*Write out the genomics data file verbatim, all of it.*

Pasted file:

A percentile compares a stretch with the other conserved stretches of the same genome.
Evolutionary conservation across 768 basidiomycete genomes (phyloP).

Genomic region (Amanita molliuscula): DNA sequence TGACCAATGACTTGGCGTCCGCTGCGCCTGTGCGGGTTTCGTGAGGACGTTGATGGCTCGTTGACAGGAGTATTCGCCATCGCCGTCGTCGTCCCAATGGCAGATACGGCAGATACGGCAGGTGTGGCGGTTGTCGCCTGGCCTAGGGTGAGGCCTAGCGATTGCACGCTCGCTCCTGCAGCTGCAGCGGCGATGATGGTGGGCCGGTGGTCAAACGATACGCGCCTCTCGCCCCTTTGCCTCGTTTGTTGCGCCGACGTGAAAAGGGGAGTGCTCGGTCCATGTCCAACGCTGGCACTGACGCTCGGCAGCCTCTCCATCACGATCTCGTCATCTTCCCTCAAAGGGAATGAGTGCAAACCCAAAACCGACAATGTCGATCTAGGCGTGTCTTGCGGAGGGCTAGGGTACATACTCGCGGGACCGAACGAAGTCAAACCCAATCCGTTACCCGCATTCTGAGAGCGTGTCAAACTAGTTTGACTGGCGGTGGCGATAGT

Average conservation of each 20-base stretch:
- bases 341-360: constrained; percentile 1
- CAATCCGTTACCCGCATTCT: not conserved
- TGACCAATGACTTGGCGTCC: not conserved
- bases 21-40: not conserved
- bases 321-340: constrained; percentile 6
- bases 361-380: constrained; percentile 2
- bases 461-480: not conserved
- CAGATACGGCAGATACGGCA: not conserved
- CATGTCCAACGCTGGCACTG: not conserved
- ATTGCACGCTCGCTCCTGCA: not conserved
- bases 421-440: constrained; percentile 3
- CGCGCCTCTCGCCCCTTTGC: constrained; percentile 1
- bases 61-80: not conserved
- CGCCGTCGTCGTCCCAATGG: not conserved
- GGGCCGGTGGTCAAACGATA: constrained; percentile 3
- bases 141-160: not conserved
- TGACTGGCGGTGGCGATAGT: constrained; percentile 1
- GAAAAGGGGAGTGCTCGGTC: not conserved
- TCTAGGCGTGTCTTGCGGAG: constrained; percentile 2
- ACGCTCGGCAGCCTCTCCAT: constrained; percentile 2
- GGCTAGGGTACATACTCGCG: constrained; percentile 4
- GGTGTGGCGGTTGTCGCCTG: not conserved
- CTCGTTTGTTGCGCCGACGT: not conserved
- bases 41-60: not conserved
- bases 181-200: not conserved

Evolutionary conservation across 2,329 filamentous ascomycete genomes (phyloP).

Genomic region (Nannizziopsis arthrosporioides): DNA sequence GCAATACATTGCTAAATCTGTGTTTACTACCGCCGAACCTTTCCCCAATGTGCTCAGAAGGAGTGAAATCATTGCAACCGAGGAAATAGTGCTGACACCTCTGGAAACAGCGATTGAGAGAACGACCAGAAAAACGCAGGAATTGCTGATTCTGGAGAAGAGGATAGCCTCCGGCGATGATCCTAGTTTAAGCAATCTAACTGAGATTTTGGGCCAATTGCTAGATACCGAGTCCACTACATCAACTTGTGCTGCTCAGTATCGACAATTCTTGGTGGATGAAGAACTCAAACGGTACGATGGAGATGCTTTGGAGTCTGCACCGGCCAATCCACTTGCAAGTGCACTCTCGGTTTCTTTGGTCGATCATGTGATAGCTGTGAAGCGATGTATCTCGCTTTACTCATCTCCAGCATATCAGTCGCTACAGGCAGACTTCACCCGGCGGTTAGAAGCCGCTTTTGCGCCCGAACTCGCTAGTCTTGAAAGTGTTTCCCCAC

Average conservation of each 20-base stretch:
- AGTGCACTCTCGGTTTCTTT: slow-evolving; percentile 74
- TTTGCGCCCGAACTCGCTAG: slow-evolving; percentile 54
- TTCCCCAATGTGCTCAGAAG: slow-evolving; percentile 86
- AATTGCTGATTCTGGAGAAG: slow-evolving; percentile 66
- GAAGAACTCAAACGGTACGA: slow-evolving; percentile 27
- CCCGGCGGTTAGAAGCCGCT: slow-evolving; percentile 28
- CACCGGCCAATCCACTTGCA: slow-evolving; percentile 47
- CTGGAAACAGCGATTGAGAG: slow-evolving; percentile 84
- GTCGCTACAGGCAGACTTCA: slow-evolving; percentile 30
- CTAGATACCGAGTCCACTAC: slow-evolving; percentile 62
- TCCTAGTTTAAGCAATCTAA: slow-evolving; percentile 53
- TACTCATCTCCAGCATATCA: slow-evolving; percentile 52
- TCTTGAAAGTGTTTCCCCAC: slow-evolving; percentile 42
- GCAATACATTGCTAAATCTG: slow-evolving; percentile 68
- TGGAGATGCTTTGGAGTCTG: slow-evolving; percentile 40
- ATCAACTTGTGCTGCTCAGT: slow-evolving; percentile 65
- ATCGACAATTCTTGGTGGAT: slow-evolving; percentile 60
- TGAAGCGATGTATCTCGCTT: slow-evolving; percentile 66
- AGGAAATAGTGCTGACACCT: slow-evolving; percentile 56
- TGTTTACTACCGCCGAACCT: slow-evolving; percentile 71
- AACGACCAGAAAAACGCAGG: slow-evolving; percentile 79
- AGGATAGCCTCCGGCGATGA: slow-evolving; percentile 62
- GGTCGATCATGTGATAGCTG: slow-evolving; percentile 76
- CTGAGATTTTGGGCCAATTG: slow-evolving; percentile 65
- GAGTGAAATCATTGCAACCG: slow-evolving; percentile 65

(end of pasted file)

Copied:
A percentile compares a stretch with the other conserved stretches of the same genome.
Evolutionary conservation across 768 basidiomycete genomes (phyloP).

Genomic region (Amanita molliuscula): DNA sequence TGACCAATGACTTGGCGTCCGCTGCGCCTGTGCGGGTTTCGTGAGGACGTTGATGGCTCGTTGACAGGAGTATTCGCCATCGCCGTCGTCGTCCCAATGGCAGATACGGCAGATACGGCAGGTGTGGCGGTTGTCGCCTGGCCTAGGGTGAGGCCTAGCGATTGCACGCTCGCTCCTGCAGCTGCAGCGGCGATGATGGTGGGCCGGTGGTCAAACGATACGCGCCTCTCGCCCCTTTGCCTCGTTTGTTGCGCCGACGTGAAAAGGGGAGTGCTCGGTCCATGTCCAACGCTGGCACTGACGCTCGGCAGCCTCTCCATCACGATCTCGTCATCTTCCCTCAAAGGGAATGAGTGCAAACCCAAAACCGACAATGTCGATCTAGGCGTGTCTTGCGGAGGGCTAGGGTACATACTCGCGGGACCGAACGAAGTCAAACCCAATCCGTTACCCGCATTCTGAGAGCGTGTCAAACTAGTTTGACTGGCGGTGGCGATAGT

Average conservation of each 20-base stretch:
- bases 341-360: constrained; percentile 1
- CAATCCGTTACCCGCATTCT: not conserved
- TGACCAATGACTTGGCGTCC: not conserved
- bases 21-40: not conserved
- bases 321-340: constrained; percentile 6
- bases 361-380: constrained; percentile 2
- bases 461-480: not conserved
- CAGATACGGCAGATACGGCA: not conserved
- CATGTCCAACGCTGGCACTG: not conserved
- ATTGCACGCTCGCTCCTGCA: not conserved
- bases 421-440: constrained; percentile 3
- CGCGCCTCTCGCCCCTTTGC: constrained; percentile 1
- bases 61-80: not conserved
- CGCCGTCGTCGTCCCAATGG: not conserved
- GGGCCGGTGGTCAAACGATA: constrained; percentile 3
- bases 141-160: not conserved
- TGACTGGCGGTGGCGATAGT: constrained; percentile 1
- GAAAAGGGGAGTGCTCGGTC: not conserved
- TCTAGGCGTGTCTTGCGGAG: constrained; percentile 2
- ACGCTCGGCAGCCTCTCCAT: constrained; percentile 2
- GGCTAGGGTACATACTCGCG: constrained; percentile 4
- GGTGTGGCGGTTGTCGCCTG: not conserved
- CTCGTTTGTTGCGCCGACGT: not conserved
- bases 41-60: not conserved
- bases 181-200: not conserved

Evolutionary conservation across 2,329 filamentous ascomycete genomes (phyloP).

Genomic region (Nannizziopsis arthrosporioides): DNA sequence GCAATACATTGCTAAATCTGTGTTTACTACCGCCGAACCTTTCCCCAATGTGCTCAGAAGGAGTGAAATCATTGCAACCGAGGAAATAGTGCTGACACCTCTGGAAACAGCGATTGAGAGAACGACCAGAAAAACGCAGGAATTGCTGATTCTGGAGAAGAGGATAGCCTCCGGCGATGATCCTAGTTTAAGCAATCTAACTGAGATTTTGGGCCAATTGCTAGATACCGAGTCCACTACATCAACTTGTGCTGCTCAGTATCGACAATTCTTGGTGGATGAAGAACTCAAACGGTACGATGGAGATGCTTTGGAGTCTGCACCGGCCAATCCACTTGCAAGTGCACTCTCGGTTTCTTTGGTCGATCATGTGATAGCTGTGAAGCGATGTATCTCGCTTTACTCATCTCCAGCATATCAGTCGCTACAGGCAGACTTCACCCGGCGGTTAGAAGCCGCTTTTGCGCCCGAACTCGCTAGTCTTGAAAGTGTTTCCCCAC

Average conservation of each 20-base stretch:
- AGTGCACTCTCGGTTTCTTT: slow-evolving; percentile 74
- TTTGCGCCCGAACTCGCTAG: slow-evolving; percentile 54
- TTCCCCAATGTGCTCAGAAG: slow-evolving; percentile 86
- AATTGCTGATTCTGGAGAAG: slow-evolving; percentile 66
- GAAGAACTCAAACGGTACGA: slow-evolving; percentile 27
- CCCGGCGGTTAGAAGCCGCT: slow-evolving; percentile 28
- CACCGGCCAATCCACTTGCA: slow-evolving; percentile 47
- CTGGAAACAGCGATTGAGAG: slow-evolving; percentile 84
- GTCGCTACAGGCAGACTTCA: slow-evolving; percentile 30
- CTAGATACCGAGTCCACTAC: slow-evolving; percentile 62
- TCCTAGTTTAAGCAATCTAA: slow-evolving; percentile 53
- TACTCATCTCCAGCATATCA: slow-evolving; percentile 52
- TCTTGAAAGTGTTTCCCCAC: slow-evolving; percentile 42
- GCAATACATTGCTAAATCTG: slow-evolving; percentile 68
- TGGAGATGCTTTGGAGTCTG: slow-evolving; percentile 40
- ATCAACTTGTGCTGCTCAGT: slow-evolving; percentile 65
- ATCGACAATTCTTGGTGGAT: slow-evolving; percentile 60
- TGAAGCGATGTATCTCGCTT: slow-evolving; percentile 66
- AGGAAATAGTGCTGACACCT: slow-evolving; percentile 56
- TGTTTACTACCGCCGAACCT: slow-evolving; percentile 71
- AACGACCAGAAAAACGCAGG: slow-evolving; percentile 79
- AGGATAGCCTCCGGCGATGA: slow-evolving; percentile 62
- GGTCGATCATGTGATAGCTG: slow-evolving; percentile 76
- CTGAGATTTTGGGCCAATTG: slow-evolving; percentile 65
- GAGTGAAATCATTGCAACCG: slow-evolving; percentile 65